If you have a business that sells several products, do you know which products are making the greatest profit? What about which products are losers? Have you calculated the breakeven points for each one of them?

If you don't have quick answers to these questions, you should do a cost-volume-price (CVP) analysis on your product mix.

## What Is a Cost-Volume-Profit Analysis?

• Sales Price: \$110
• Variable Cost: \$60/pair
• Contribution Margin: \$50/pair
• Sales Units: 1,000 pairs/month
• Sales: \$50,000/month
• Monthly Profit Contribution: \$50,000/month
:

## Sales Strategies

The obvious strategy is to maximize sales of the product that makes the highest profit. But first, you have to know which products to promote.

With Hasty Rabbit, their new model, the Blazing Hare, has the highest contribution margin of \$50/pair. Therefore, it would make sense for the business to spend money on marketing and sales programs to sell more of this model.

This doesn't mean that the company would neglect their less profitable models, but the emphasis would go toward the higher profit styles.

## Profit Planning

Every company must have a plan on how it intends to achieve a specific profit amount. Without a plan, profits are left to chance after paying all the expenses. That's not managing a business.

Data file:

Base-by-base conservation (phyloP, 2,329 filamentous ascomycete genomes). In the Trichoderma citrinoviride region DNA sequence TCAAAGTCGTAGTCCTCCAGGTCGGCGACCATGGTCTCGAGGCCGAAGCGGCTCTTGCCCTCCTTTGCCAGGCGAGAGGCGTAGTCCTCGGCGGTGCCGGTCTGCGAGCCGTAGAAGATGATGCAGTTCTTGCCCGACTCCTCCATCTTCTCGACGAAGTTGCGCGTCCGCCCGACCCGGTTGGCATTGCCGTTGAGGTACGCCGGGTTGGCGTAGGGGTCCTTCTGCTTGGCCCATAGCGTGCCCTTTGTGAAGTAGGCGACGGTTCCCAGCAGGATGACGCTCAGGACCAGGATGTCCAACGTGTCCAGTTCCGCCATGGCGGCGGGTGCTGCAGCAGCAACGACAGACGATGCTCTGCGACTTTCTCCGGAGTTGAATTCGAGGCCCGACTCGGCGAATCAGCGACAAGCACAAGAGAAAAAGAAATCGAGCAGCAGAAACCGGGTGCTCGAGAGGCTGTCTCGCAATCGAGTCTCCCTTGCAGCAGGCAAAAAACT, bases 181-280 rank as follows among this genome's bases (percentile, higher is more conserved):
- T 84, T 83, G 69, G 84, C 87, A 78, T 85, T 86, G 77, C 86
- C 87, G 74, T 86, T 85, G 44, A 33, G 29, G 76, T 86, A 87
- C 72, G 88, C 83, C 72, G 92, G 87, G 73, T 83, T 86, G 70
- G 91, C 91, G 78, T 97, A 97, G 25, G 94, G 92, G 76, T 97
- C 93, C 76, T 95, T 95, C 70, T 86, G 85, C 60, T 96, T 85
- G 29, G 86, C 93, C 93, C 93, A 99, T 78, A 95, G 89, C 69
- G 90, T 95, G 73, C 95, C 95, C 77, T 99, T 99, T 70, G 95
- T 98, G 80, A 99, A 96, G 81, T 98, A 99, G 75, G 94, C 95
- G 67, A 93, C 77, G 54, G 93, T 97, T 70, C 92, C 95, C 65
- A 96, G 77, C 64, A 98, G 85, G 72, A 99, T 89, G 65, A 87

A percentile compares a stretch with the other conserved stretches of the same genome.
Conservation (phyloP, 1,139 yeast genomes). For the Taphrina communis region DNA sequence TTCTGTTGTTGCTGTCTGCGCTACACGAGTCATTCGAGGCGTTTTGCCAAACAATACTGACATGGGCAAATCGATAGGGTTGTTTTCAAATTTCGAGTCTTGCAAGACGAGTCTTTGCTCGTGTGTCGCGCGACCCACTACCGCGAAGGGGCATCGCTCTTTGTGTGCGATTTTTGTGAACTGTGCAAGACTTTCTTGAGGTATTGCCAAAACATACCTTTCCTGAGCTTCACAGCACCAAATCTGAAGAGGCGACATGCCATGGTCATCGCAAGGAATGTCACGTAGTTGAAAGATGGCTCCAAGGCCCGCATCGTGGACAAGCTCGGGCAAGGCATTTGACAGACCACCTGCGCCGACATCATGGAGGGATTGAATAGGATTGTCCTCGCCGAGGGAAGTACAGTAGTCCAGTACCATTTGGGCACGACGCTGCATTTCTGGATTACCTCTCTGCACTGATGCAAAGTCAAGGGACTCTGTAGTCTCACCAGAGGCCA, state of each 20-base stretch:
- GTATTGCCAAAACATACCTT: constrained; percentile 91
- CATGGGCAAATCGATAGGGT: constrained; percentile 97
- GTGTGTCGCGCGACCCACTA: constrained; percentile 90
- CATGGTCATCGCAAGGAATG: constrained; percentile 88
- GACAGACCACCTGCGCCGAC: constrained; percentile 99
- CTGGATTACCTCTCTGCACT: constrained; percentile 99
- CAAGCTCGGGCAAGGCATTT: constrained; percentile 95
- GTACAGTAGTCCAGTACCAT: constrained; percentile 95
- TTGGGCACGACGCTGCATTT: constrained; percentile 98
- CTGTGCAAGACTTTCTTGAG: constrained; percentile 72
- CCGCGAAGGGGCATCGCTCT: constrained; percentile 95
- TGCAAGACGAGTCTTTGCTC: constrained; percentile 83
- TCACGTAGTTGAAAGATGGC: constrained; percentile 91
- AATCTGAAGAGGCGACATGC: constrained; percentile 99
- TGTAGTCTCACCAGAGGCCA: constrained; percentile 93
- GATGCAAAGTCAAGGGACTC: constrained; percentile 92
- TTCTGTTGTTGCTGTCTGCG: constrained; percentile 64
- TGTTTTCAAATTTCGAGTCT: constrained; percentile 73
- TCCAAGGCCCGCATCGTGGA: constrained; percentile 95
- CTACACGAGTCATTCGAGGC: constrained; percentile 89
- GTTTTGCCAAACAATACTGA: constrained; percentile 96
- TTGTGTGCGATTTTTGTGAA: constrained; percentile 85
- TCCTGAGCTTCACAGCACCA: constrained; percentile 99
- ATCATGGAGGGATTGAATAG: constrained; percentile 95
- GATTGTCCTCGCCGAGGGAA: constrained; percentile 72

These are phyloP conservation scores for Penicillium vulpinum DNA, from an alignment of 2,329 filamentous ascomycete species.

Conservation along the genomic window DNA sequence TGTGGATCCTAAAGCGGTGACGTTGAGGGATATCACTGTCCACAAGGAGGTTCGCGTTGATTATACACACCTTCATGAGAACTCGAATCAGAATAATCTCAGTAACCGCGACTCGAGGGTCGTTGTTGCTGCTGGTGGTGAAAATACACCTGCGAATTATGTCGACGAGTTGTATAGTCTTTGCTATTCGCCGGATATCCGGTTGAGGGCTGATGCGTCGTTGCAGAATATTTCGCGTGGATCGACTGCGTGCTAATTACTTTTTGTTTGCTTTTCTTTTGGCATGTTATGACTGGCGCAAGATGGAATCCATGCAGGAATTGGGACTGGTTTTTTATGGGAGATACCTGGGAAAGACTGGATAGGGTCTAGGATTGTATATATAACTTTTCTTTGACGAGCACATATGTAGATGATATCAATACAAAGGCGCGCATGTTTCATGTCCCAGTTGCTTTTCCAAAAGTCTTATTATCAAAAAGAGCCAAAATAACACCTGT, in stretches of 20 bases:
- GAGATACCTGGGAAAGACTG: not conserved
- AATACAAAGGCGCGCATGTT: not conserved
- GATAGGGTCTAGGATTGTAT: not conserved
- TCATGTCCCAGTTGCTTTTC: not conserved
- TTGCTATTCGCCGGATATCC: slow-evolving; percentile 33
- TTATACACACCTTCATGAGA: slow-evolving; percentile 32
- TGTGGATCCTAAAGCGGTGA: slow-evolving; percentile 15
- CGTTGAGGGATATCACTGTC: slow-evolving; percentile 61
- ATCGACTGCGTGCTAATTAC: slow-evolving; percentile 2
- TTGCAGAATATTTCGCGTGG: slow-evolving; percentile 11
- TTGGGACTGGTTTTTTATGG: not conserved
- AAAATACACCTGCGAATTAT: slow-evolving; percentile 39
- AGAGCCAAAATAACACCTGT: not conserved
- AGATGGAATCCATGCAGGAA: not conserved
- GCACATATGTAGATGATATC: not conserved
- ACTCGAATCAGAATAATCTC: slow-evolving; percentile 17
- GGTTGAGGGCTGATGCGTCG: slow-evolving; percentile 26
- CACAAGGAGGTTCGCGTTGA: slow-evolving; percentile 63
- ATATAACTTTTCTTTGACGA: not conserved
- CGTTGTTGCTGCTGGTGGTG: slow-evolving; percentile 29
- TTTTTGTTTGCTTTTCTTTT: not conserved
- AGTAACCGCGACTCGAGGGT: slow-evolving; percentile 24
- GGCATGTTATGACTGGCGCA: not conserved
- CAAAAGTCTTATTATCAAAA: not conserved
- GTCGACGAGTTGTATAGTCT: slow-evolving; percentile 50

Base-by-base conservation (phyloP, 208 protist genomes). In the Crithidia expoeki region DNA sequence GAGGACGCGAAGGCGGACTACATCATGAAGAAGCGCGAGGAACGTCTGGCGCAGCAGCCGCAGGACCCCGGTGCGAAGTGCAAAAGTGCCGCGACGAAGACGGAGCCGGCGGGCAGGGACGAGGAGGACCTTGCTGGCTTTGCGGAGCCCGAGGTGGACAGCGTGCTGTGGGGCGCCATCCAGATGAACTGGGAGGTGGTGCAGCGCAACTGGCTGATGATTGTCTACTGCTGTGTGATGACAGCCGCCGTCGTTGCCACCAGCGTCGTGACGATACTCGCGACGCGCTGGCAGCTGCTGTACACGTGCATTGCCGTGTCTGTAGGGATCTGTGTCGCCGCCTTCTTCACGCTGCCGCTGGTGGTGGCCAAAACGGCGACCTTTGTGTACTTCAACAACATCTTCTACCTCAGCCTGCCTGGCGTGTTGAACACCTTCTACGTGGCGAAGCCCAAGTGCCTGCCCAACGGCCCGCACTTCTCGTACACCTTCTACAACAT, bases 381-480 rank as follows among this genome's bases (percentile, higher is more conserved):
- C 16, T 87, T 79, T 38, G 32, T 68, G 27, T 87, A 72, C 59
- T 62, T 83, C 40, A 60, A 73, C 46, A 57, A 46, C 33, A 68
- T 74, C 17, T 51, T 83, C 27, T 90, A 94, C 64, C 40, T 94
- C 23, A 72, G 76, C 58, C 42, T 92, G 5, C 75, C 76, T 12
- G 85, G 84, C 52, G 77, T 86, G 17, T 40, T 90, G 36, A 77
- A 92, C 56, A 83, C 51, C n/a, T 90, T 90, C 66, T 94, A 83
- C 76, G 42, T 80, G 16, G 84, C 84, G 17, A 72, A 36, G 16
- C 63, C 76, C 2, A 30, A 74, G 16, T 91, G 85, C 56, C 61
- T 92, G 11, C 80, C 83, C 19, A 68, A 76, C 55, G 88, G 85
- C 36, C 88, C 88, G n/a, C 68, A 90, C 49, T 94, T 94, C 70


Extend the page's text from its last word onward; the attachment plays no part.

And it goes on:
Hasty Rabbit has the information it needs from the CVP analysis to prepare a profit plan. The company has annual sales of \$3.3 million and a total monthly contribution margin from both models of \$150,000 or \$1.8 million/year. A target profit margin of 6 percent of sales would be \$198,000 (6 percent times \$3.3 million). This calculation establishes the overhead budget at \$1,602,000 (contribution margin of \$1.8 million minus profit of \$198,000).

## Cost Control

For Hasty Rabbit, the overhead budget of \$1,602,000 can be allocated to various overhead expenses such as:

• rent
• utilities
• insurance